followed by active and persistent effort
to secure consideration for the needed
legislation, would probably have had the
desired result However, present action
by thes organizations may not be
Tho mist In which tho Mercer cam
paign has been enveloied and en
shrouded is gradually lifting and a
glimpse of the chessboard on which our
non-resident congressman proposes to
maneuver for a sixth term nomination
s furnished by the Omaha corre
spondent of the Lincoln Journal, who
gets his Inspiration direct from the Mer
cer board of strategy.
It Is an open secret thnt the plans for
the stealthy capture of Sarpy and
Washington counties for Mercer were
carefully laid In Omaha and approved
at Washington weeks ago. Being cock
sure of Sarpy county, the call for the
county convention expressly provided
for the election of delegates to the con
gressional convention whenever and
wherever It might be held. In Wash-
ugton county, however, a loophole was
left open by having the call Ingeniously
worded so as to negative the selection
of delegates In case the congressional
committee failed to call a district con
vention before June 7. With full knowl
edge that no call for a congressional
convention had yet been issued, the
Mercerlte contingent in the Washington
county convention elected fifteen dele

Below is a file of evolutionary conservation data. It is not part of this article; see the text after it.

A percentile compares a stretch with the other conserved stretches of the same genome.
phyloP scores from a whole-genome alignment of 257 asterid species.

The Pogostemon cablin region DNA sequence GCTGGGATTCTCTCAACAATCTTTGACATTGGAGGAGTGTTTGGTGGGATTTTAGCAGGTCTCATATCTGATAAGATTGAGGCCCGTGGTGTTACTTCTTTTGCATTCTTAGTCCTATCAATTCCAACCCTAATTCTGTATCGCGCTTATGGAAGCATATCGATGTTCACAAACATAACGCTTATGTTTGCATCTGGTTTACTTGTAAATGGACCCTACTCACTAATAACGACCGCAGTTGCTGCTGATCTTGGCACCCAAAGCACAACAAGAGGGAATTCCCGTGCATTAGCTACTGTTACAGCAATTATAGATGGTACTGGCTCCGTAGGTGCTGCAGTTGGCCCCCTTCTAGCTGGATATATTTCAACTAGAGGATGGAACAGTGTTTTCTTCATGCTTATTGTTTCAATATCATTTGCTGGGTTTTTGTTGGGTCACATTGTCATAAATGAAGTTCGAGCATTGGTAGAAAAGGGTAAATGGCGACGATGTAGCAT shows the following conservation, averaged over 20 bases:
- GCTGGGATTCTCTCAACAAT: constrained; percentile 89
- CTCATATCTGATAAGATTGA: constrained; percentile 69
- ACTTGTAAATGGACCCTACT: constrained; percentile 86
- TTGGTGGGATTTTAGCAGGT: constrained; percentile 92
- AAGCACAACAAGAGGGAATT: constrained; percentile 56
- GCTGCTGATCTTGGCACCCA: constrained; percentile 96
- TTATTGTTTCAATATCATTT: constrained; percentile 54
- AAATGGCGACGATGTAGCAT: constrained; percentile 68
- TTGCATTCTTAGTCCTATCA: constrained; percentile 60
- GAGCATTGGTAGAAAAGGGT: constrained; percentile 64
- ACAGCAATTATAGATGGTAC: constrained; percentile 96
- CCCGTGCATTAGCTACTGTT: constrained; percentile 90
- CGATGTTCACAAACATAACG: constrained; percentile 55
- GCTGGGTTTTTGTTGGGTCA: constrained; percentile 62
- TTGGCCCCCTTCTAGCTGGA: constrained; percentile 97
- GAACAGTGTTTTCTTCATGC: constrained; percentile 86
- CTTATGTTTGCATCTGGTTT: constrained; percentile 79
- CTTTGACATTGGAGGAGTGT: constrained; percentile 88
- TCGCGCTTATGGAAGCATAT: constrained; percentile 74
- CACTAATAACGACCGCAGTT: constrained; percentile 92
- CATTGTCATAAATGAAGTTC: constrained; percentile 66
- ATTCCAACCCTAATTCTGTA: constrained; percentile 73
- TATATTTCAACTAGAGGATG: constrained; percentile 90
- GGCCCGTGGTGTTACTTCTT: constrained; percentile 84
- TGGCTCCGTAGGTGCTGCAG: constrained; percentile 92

gates to the congressional convention
and pledged them to Mercer.
The unexpected outcome in Sarpy
county, where tho issue was squarely
fought out in the primaries, followed by
the election of an anti-Mercer delega
tion, completely upset the original plan
and now It Is given out thnt Mercer's
congressional committee proposes to ig
nore the action of both the Washington
and Sarpy county conventions by reviv
ing the Blackburn call of two years ago,
which overrides all the couuty commit
tees and arrogates to Itself the power
of making the apportionment of dele
gates to the congressional convention
by ward and precinct and conducting
the primaries under its own arbitrary
regulations designed to embarrass Mer
cer's competitors and place them at a
But the plans of men and mice oft
gang aglee. The republicans of this dis
trict will not countenance any Jugglery
or trickery that would either disfran
chise the majority or foist upon the
party a candidate" who is not the free
and untrammelled choice of the iua-
ority of the party.
Issuing misleading bulletins may be
entertaining diversion for the railroad
tax bureau, but the question to be an
swered by the supreme court is Why
should the railroad franchises, which
constitute the most valuable part of
their property, go untaxed, while prop
erty owners without special privileges
have to pay disproportionate taxes?
The announcement is made that Web
ster Davis is through with politics and
will remove to New York. This Is not
entirely exact. Webster Davis got